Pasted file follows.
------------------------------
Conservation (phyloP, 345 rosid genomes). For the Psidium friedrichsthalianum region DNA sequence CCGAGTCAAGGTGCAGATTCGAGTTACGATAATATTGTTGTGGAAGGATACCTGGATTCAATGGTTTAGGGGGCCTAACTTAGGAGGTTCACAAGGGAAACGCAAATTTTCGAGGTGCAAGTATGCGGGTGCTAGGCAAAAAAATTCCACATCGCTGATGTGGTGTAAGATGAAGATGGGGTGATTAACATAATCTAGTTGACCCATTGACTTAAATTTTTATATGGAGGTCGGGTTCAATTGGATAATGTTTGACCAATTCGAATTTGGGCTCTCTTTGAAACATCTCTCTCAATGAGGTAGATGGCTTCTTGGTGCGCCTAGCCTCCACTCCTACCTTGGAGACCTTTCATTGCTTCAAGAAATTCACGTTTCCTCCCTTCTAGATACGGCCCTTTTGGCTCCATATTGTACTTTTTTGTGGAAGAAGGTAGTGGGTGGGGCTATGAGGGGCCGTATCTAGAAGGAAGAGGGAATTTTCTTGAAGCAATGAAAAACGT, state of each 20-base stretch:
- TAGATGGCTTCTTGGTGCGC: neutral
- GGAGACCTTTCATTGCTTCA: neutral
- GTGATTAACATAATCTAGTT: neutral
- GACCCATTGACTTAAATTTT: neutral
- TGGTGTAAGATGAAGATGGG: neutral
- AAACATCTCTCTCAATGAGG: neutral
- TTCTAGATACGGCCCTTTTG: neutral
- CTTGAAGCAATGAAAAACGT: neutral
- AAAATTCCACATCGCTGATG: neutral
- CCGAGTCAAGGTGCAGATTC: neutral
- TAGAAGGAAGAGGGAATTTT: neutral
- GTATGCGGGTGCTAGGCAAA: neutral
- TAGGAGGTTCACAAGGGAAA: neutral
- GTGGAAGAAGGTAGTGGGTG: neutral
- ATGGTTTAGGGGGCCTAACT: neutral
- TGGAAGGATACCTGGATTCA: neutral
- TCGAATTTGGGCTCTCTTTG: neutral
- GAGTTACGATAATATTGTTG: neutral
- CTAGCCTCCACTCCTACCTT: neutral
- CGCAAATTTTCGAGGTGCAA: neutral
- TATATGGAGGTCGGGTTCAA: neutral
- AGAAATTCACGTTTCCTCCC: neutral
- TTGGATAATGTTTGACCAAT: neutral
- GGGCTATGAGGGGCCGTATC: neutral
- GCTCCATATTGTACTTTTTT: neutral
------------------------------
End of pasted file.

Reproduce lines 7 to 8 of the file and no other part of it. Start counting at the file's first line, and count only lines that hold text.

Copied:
- AAACATCTCTCTCAATGAGG: neutral
- TTCTAGATACGGCCCTTTTG: neutral